And when it comes to the pros...the only people that turn out to watch are...the old guys that 'used to race' bikes. Sally Soccer Mom could not possibly care less about bicycle racing unless her son or daughter are one of the one tenth of one percent of America's kids that line up for the local crit. Larry The Welder? No beer sponsors...no sexy cheerleaders (I shed a tear for the former Rock & Republic Racing podium gurlz!)...no time outs to go take a whizz and grab another PBR...sorry. After Lance's 'comeback story' there's nothing much left in the 'made for TV' zone we call bike racing.

    These days even NASCAR is a waning 'sport'.

    Now, if we were to organize a keirin league of supermodels and porn queens in see-thru lingerie...there might be a chance of some level of interest from 46% of our population. I'm always up for that!

    Seriously. Nope. Nope. And Nope.

    I guess that leaves it up to us to enjoy the Hell out of it and carry the torch for the few youngsters that will come after us.
     
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  9. johnderman

    johnderman New Member

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    As far as cycling, I don't think so. It will never be as huge as soccer, aka futbol, or some of the other popular sports. I'm actually surprised you left soccer out. Yes, cyclists are celebrities to a point but not as huge as sports players in other sports.
     
  10. BrockJohn

    BrockJohn New Member

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    Hahaha, I'm certain that would capture the interest of more people, wish we had people like you working for major sports organisations :D
     
  11. Gelsemium

    Gelsemium Member

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    haha, that reminds me of that lingerie american football, if something of the kind was made regarding cycling, the interest in watching it would raise to never seen levels. :)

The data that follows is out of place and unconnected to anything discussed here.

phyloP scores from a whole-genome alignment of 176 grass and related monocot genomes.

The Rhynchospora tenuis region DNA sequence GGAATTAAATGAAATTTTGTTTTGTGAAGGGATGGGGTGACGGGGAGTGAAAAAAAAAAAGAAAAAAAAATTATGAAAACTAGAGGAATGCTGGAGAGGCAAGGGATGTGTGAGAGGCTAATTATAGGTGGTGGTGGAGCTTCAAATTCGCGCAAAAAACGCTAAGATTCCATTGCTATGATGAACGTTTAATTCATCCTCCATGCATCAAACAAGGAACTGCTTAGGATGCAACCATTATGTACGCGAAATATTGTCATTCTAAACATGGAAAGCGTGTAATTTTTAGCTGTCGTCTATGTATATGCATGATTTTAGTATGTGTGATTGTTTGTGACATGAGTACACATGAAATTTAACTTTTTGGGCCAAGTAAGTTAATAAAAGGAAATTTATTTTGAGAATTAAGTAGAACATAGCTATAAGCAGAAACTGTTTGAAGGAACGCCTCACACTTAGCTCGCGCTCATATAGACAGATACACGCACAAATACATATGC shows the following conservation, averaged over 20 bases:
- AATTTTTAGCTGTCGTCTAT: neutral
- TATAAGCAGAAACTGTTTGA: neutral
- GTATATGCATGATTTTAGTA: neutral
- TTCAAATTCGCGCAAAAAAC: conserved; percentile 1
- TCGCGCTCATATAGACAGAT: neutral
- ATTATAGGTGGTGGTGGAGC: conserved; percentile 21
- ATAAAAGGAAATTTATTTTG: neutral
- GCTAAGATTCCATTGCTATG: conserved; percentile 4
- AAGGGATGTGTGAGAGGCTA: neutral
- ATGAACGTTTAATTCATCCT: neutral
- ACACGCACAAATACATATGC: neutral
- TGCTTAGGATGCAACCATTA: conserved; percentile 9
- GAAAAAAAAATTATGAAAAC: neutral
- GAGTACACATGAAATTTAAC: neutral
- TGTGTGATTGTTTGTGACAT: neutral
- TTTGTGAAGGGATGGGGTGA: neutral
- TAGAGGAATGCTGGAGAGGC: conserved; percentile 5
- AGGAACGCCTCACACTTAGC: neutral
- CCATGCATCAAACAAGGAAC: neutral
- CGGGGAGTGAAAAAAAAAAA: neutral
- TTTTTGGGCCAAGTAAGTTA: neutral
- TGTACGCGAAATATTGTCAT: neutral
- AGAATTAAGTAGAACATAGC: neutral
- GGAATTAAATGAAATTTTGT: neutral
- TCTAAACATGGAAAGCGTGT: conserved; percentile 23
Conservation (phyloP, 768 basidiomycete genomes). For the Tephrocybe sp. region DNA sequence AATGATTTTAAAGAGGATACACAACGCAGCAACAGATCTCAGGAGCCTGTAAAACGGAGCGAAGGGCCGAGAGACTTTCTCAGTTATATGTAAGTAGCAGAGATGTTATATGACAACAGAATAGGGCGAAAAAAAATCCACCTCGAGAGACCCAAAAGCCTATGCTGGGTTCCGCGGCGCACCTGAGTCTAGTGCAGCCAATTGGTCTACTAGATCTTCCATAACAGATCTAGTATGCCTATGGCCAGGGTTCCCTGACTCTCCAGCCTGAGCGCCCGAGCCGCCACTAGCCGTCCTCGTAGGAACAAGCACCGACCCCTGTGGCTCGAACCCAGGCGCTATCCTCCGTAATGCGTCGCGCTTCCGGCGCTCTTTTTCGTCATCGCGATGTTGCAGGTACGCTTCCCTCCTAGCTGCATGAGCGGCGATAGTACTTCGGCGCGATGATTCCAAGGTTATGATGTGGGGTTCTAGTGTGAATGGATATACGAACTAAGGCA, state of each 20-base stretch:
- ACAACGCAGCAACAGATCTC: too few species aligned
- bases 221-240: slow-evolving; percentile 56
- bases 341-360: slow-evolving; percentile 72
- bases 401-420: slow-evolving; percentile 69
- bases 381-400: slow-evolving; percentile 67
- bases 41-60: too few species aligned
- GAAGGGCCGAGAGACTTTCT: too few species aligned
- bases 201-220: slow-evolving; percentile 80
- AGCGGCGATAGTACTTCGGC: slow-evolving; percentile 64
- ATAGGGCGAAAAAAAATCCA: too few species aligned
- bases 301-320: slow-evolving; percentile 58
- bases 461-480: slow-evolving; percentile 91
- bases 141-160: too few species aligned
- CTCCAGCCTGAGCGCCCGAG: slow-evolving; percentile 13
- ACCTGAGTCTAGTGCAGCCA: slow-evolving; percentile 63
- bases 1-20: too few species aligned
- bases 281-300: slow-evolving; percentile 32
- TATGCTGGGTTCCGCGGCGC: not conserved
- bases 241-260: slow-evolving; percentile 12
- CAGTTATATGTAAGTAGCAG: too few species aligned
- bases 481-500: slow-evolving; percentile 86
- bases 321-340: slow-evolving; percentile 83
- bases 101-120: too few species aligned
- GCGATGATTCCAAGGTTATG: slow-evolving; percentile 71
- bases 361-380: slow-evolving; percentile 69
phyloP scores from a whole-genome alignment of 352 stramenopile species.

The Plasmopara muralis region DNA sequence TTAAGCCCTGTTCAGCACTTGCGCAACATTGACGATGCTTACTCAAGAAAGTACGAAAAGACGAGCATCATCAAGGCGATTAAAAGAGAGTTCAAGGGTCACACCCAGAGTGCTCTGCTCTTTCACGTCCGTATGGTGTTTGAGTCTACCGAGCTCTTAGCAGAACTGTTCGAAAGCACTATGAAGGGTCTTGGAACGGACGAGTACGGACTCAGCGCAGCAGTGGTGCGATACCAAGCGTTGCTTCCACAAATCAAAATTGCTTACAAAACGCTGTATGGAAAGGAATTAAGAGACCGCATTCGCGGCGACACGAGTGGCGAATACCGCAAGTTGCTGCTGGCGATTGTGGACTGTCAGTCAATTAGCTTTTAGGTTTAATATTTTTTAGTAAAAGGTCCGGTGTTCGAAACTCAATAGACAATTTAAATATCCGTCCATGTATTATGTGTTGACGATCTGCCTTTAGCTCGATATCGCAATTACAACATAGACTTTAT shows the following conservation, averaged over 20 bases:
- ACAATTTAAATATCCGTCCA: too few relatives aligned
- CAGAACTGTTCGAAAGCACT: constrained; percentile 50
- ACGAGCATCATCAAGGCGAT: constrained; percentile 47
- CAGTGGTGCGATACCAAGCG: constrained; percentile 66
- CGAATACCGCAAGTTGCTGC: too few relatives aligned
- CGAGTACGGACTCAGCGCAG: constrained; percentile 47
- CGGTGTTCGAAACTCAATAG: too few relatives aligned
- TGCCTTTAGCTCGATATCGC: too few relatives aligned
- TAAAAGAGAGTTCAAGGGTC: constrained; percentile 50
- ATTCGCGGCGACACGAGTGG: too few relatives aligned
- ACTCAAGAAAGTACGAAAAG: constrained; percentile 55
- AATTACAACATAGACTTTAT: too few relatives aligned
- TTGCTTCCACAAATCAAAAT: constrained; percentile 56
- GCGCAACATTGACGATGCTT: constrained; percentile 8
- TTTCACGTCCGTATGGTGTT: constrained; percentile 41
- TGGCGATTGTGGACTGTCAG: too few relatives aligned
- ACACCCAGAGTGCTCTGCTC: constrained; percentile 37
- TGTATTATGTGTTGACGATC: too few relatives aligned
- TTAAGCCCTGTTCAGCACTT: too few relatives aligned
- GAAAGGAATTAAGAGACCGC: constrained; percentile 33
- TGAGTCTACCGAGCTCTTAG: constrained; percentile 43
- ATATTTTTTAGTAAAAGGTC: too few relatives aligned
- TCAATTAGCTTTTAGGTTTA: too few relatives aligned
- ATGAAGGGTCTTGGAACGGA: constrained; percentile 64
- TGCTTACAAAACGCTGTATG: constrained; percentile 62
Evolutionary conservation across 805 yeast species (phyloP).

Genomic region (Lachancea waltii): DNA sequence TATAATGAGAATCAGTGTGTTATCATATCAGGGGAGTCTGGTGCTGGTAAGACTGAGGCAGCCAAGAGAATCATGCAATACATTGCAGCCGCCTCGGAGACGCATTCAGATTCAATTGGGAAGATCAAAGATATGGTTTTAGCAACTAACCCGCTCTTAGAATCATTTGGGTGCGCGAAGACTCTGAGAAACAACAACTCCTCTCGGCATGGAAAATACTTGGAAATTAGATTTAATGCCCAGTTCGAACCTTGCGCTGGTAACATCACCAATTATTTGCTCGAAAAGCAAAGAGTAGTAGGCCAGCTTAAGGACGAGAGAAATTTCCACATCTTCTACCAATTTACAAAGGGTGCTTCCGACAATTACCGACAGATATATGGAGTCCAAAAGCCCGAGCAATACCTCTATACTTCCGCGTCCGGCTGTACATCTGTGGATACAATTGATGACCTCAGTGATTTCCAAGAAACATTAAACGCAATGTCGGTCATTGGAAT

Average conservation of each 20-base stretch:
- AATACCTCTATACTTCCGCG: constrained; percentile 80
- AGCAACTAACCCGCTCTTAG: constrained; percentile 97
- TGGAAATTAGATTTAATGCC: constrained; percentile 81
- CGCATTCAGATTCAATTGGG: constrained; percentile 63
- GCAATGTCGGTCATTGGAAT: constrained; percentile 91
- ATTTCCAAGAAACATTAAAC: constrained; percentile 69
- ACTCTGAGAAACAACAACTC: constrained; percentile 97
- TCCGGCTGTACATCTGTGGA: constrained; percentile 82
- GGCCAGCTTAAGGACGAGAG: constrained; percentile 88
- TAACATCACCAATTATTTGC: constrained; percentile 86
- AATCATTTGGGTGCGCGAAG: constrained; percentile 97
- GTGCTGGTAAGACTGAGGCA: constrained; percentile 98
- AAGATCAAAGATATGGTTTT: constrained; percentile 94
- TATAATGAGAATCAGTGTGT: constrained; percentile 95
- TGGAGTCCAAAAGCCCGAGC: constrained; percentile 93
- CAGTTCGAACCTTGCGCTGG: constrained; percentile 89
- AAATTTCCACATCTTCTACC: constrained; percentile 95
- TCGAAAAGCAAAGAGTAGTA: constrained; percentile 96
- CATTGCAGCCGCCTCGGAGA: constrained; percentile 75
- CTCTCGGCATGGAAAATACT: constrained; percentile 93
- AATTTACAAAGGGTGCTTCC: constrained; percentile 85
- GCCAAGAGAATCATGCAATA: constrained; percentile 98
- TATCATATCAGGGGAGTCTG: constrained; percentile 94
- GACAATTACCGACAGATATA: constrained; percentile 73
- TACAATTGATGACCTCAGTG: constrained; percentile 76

12. BrockJohn

    BrockJohn New Member

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    Those bumps in the roads would suddenly be a whole lot more interesting :D
     
  13. JoanMcWench

    JoanMcWench Member

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    Yes, I do. Here's how:

    Imagine the Tour De France meets a Monster Truck rally. There are fire rings to jump through & electric fences to crash into at turns. Everyone is in Mad Max style attire. The prize is a date with *hot chick here* & a money stuffed bottle of Dom. Now, tell me you wouldn't watch that?
     
  14. blur92

    blur92 New Member

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    Gladly, that doesn't exist albeit it would be insane to watch nor do I think it would ever exist :D
     
  15. gavinfree

    gavinfree Member

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    As a regular rider, absolutely not. It's not even plausible to suggest that cycling could become the next big sport. It lacks all of the appeal of football, baseball, hockey, basketball, and even golf. The competitive element to it is relatively lackluster because the races don't occur at Nascar speeds. People don't want to see bicyclists crash either, they want to see cars light on fire. That's just how it is, as much as I like cycling myself.
     
  16. Gelsemium

    Gelsemium Member

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    Yep, even if it's a great sport to do, it lacks the spectacular element. Just figure, some dozen guys riding a bike for four hours? Who sees that really?
     
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  17. stevegreer

    stevegreer Member